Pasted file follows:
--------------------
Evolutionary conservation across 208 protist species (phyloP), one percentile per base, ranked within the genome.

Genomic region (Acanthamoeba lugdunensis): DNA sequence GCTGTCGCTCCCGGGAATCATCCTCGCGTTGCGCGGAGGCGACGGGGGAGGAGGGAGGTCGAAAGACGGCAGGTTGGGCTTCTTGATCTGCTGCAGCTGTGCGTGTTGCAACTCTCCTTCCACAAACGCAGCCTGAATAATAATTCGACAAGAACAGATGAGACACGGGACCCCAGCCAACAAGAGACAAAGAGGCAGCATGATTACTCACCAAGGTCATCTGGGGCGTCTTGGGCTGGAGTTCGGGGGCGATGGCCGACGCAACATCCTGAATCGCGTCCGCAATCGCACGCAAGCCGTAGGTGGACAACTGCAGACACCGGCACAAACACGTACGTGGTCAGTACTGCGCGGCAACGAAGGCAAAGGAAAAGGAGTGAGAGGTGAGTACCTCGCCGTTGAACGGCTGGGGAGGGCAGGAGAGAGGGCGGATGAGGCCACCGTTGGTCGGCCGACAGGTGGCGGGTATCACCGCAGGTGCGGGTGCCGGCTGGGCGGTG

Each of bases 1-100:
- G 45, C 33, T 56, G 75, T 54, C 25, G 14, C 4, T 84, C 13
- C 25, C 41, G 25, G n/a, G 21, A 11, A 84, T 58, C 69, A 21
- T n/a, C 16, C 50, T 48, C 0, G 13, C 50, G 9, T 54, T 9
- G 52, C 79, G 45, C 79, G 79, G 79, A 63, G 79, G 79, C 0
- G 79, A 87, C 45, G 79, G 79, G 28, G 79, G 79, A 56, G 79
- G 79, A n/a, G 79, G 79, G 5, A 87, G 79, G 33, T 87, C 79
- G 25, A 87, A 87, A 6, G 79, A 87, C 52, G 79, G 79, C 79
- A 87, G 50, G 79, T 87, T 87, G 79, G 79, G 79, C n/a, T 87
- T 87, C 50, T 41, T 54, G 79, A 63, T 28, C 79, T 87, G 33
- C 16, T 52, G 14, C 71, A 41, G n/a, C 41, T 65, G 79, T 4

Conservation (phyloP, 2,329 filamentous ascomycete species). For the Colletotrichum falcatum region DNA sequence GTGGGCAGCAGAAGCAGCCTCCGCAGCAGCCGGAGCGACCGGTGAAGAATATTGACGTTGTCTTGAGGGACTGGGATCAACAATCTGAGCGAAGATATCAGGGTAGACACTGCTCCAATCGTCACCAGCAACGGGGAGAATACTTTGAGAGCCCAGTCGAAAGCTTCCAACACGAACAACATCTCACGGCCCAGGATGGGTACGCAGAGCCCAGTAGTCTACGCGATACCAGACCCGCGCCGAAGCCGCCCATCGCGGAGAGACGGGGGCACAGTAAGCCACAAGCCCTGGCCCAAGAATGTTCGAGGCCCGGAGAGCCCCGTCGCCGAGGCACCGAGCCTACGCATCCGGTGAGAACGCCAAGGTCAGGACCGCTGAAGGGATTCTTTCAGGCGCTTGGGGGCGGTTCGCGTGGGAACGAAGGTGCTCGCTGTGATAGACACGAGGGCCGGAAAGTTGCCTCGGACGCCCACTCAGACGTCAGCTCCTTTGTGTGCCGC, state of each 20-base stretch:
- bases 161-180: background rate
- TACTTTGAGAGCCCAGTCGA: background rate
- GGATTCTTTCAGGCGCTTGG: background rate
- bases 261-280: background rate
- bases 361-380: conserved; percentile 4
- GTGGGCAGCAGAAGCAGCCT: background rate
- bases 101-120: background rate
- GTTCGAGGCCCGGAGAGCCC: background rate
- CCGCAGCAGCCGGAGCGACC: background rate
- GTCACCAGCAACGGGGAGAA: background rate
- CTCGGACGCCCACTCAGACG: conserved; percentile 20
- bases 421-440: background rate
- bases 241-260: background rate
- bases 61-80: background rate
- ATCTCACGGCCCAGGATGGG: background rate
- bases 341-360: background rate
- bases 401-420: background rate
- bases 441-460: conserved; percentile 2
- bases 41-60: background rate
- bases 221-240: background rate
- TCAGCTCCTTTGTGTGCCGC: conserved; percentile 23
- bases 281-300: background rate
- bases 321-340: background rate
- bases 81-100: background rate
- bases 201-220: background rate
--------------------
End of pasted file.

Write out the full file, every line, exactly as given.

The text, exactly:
Evolutionary conservation across 208 protist species (phyloP), one percentile per base, ranked within the genome.

Genomic region (Acanthamoeba lugdunensis): DNA sequence GCTGTCGCTCCCGGGAATCATCCTCGCGTTGCGCGGAGGCGACGGGGGAGGAGGGAGGTCGAAAGACGGCAGGTTGGGCTTCTTGATCTGCTGCAGCTGTGCGTGTTGCAACTCTCCTTCCACAAACGCAGCCTGAATAATAATTCGACAAGAACAGATGAGACACGGGACCCCAGCCAACAAGAGACAAAGAGGCAGCATGATTACTCACCAAGGTCATCTGGGGCGTCTTGGGCTGGAGTTCGGGGGCGATGGCCGACGCAACATCCTGAATCGCGTCCGCAATCGCACGCAAGCCGTAGGTGGACAACTGCAGACACCGGCACAAACACGTACGTGGTCAGTACTGCGCGGCAACGAAGGCAAAGGAAAAGGAGTGAGAGGTGAGTACCTCGCCGTTGAACGGCTGGGGAGGGCAGGAGAGAGGGCGGATGAGGCCACCGTTGGTCGGCCGACAGGTGGCGGGTATCACCGCAGGTGCGGGTGCCGGCTGGGCGGTG

Each of bases 1-100:
- G 45, C 33, T 56, G 75, T 54, C 25, G 14, C 4, T 84, C 13
- C 25, C 41, G 25, G n/a, G 21, A 11, A 84, T 58, C 69, A 21
- T n/a, C 16, C 50, T 48, C 0, G 13, C 50, G 9, T 54, T 9
- G 52, C 79, G 45, C 79, G 79, G 79, A 63, G 79, G 79, C 0
- G 79, A 87, C 45, G 79, G 79, G 28, G 79, G 79, A 56, G 79
- G 79, A n/a, G 79, G 79, G 5, A 87, G 79, G 33, T 87, C 79
- G 25, A 87, A 87, A 6, G 79, A 87, C 52, G 79, G 79, C 79
- A 87, G 50, G 79, T 87, T 87, G 79, G 79, G 79, C n/a, T 87
- T 87, C 50, T 41, T 54, G 79, A 63, T 28, C 79, T 87, G 33
- C 16, T 52, G 14, C 71, A 41, G n/a, C 41, T 65, G 79, T 4

Conservation (phyloP, 2,329 filamentous ascomycete species). For the Colletotrichum falcatum region DNA sequence GTGGGCAGCAGAAGCAGCCTCCGCAGCAGCCGGAGCGACCGGTGAAGAATATTGACGTTGTCTTGAGGGACTGGGATCAACAATCTGAGCGAAGATATCAGGGTAGACACTGCTCCAATCGTCACCAGCAACGGGGAGAATACTTTGAGAGCCCAGTCGAAAGCTTCCAACACGAACAACATCTCACGGCCCAGGATGGGTACGCAGAGCCCAGTAGTCTACGCGATACCAGACCCGCGCCGAAGCCGCCCATCGCGGAGAGACGGGGGCACAGTAAGCCACAAGCCCTGGCCCAAGAATGTTCGAGGCCCGGAGAGCCCCGTCGCCGAGGCACCGAGCCTACGCATCCGGTGAGAACGCCAAGGTCAGGACCGCTGAAGGGATTCTTTCAGGCGCTTGGGGGCGGTTCGCGTGGGAACGAAGGTGCTCGCTGTGATAGACACGAGGGCCGGAAAGTTGCCTCGGACGCCCACTCAGACGTCAGCTCCTTTGTGTGCCGC, state of each 20-base stretch:
- bases 161-180: background rate
- TACTTTGAGAGCCCAGTCGA: background rate
- GGATTCTTTCAGGCGCTTGG: background rate
- bases 261-280: background rate
- bases 361-380: conserved; percentile 4
- GTGGGCAGCAGAAGCAGCCT: background rate
- bases 101-120: background rate
- GTTCGAGGCCCGGAGAGCCC: background rate
- CCGCAGCAGCCGGAGCGACC: background rate
- GTCACCAGCAACGGGGAGAA: background rate
- CTCGGACGCCCACTCAGACG: conserved; percentile 20
- bases 421-440: background rate
- bases 241-260: background rate
- bases 61-80: background rate
- ATCTCACGGCCCAGGATGGG: background rate
- bases 341-360: background rate
- bases 401-420: background rate
- bases 441-460: conserved; percentile 2
- bases 41-60: background rate
- bases 221-240: background rate
- TCAGCTCCTTTGTGTGCCGC: conserved; percentile 23
- bases 281-300: background rate
- bases 321-340: background rate
- bases 81-100: background rate
- bases 201-220: background rate